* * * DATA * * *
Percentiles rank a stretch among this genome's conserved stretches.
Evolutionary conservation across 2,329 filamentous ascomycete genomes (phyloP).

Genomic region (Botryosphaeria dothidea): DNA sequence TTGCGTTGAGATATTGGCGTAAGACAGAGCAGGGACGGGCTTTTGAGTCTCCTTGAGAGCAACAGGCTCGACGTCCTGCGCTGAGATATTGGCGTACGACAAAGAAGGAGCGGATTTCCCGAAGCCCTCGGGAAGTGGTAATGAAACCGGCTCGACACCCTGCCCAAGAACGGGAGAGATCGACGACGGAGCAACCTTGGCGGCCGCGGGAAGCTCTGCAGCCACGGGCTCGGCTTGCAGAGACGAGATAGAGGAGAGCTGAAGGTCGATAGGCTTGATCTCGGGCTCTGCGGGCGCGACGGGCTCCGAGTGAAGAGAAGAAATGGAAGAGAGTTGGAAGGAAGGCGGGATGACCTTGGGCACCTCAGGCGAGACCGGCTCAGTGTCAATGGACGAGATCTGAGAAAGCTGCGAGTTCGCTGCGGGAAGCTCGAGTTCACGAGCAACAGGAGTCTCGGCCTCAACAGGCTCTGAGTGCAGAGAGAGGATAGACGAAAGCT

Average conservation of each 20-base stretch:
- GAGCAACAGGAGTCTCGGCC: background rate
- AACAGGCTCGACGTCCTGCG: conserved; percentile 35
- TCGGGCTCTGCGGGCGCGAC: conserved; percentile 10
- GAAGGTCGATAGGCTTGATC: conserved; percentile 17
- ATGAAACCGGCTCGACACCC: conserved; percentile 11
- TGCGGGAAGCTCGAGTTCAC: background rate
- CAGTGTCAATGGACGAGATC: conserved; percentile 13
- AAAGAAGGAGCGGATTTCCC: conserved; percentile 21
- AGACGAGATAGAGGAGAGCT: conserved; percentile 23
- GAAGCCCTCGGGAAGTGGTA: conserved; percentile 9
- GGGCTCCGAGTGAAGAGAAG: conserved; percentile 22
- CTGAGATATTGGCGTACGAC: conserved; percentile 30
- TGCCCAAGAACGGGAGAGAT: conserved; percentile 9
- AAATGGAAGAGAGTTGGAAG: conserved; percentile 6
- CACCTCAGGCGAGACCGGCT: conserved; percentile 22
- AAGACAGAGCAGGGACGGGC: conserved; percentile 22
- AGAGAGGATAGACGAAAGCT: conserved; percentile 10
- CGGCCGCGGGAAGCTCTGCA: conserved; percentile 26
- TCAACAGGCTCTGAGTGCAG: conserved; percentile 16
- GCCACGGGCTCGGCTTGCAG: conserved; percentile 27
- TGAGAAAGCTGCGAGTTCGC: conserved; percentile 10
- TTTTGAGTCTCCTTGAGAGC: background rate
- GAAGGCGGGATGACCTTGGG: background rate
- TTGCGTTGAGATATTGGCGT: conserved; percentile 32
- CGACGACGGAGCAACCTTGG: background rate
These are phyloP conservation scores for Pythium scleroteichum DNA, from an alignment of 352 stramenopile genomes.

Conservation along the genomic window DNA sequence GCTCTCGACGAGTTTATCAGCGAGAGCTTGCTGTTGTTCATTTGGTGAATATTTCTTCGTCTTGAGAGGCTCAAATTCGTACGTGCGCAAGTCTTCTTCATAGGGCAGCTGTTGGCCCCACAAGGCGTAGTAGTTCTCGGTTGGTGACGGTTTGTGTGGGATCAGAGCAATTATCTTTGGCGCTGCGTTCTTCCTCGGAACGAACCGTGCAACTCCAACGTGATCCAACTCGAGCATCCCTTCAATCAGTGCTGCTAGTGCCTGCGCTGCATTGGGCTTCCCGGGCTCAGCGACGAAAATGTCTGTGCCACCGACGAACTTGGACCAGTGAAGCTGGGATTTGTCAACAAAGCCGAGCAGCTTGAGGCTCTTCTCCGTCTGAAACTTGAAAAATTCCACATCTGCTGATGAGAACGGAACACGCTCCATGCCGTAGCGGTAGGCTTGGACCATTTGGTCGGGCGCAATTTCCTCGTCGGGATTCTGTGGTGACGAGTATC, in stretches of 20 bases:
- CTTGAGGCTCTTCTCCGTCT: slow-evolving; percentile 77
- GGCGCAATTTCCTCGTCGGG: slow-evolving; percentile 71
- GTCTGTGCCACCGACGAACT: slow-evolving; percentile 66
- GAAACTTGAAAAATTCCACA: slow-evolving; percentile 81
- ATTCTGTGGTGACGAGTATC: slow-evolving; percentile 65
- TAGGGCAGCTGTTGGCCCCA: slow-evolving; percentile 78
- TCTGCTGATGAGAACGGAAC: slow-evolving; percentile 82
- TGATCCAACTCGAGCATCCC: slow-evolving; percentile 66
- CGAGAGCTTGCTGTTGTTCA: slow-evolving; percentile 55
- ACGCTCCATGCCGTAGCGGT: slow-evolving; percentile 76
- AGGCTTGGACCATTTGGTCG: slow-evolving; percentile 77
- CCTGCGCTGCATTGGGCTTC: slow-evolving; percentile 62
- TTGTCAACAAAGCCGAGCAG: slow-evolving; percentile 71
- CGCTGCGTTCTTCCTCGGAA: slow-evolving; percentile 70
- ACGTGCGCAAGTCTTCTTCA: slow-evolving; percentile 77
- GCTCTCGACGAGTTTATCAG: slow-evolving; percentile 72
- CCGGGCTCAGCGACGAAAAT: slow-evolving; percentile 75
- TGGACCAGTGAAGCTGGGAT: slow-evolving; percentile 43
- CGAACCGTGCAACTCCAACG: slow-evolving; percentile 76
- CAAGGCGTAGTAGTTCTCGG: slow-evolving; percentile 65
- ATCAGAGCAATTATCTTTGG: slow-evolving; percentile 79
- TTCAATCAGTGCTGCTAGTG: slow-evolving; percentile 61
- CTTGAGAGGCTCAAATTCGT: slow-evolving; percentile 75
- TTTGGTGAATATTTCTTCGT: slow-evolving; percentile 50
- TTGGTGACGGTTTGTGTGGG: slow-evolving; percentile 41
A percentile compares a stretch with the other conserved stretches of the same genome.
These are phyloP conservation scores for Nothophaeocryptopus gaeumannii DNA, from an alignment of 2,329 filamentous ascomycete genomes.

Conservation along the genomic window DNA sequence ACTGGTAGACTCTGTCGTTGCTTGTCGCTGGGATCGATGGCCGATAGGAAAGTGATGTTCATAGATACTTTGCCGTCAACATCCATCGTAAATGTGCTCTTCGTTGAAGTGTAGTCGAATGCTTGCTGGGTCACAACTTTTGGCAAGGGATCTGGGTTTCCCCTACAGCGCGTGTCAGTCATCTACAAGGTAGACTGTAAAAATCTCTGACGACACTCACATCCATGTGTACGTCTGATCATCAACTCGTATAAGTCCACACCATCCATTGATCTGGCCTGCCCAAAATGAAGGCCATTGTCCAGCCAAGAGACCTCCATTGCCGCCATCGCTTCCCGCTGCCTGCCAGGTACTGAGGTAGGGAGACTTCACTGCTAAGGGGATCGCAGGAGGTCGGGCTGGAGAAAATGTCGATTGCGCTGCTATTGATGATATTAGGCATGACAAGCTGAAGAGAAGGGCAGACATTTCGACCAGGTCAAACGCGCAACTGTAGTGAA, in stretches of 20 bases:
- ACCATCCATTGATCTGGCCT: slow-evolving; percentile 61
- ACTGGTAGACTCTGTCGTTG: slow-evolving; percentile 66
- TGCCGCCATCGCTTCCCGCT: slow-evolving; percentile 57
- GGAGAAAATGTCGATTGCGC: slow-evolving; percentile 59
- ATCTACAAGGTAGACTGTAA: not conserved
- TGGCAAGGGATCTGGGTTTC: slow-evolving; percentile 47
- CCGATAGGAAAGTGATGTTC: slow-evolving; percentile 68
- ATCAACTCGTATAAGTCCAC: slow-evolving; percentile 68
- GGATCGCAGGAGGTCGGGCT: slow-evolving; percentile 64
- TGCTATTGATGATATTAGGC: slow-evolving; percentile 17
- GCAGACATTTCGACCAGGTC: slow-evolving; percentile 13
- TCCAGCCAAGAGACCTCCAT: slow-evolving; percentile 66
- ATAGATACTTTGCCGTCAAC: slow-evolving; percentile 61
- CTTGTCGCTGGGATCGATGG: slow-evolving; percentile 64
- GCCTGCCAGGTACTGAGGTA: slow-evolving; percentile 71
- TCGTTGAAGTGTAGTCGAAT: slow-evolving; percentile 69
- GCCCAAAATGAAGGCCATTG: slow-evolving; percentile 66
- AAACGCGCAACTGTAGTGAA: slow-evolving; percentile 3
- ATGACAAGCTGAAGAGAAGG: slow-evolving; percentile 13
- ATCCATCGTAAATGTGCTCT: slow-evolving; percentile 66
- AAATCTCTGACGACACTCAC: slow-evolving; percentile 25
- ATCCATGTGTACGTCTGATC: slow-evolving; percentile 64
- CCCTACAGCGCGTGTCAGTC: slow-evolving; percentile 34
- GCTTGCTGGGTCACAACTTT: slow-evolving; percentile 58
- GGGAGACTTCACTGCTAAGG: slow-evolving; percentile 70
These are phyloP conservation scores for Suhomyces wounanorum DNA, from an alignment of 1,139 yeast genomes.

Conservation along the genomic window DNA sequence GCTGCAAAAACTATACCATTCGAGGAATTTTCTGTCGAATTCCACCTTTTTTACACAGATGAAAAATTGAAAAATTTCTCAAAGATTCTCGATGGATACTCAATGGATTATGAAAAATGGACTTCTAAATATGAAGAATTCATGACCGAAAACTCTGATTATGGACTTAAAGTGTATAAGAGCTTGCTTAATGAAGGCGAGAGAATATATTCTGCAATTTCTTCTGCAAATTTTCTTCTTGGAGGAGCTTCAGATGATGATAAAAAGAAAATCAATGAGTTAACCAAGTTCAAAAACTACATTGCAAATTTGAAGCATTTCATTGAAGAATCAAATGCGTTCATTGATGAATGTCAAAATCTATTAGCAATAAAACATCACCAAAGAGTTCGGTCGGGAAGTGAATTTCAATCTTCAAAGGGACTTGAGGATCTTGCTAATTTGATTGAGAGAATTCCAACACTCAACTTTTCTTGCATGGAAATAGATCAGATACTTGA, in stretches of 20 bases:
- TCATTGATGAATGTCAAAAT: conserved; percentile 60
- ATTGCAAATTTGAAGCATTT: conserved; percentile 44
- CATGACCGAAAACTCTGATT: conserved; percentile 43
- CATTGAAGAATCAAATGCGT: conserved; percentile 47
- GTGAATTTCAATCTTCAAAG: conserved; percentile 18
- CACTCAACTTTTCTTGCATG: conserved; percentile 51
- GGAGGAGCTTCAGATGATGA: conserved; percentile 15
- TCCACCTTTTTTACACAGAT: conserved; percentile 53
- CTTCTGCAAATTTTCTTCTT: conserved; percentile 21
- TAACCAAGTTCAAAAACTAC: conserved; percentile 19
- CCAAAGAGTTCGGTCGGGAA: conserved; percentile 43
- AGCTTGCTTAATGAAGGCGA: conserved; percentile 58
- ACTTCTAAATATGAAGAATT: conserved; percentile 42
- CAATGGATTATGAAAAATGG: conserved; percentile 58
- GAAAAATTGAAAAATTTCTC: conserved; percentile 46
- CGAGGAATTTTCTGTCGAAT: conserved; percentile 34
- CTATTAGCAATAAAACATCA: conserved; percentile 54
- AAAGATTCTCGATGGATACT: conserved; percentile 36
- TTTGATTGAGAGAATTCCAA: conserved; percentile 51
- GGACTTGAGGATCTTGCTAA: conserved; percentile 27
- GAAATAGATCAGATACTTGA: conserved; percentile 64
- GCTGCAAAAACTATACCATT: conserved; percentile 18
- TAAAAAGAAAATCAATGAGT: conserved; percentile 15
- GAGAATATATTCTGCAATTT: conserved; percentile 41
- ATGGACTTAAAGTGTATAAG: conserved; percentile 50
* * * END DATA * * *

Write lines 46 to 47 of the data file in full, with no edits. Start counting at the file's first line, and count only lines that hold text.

- ACGTGCGCAAGTCTTCTTCA: slow-evolving; percentile 77
- GCTCTCGACGAGTTTATCAG: slow-evolving; percentile 72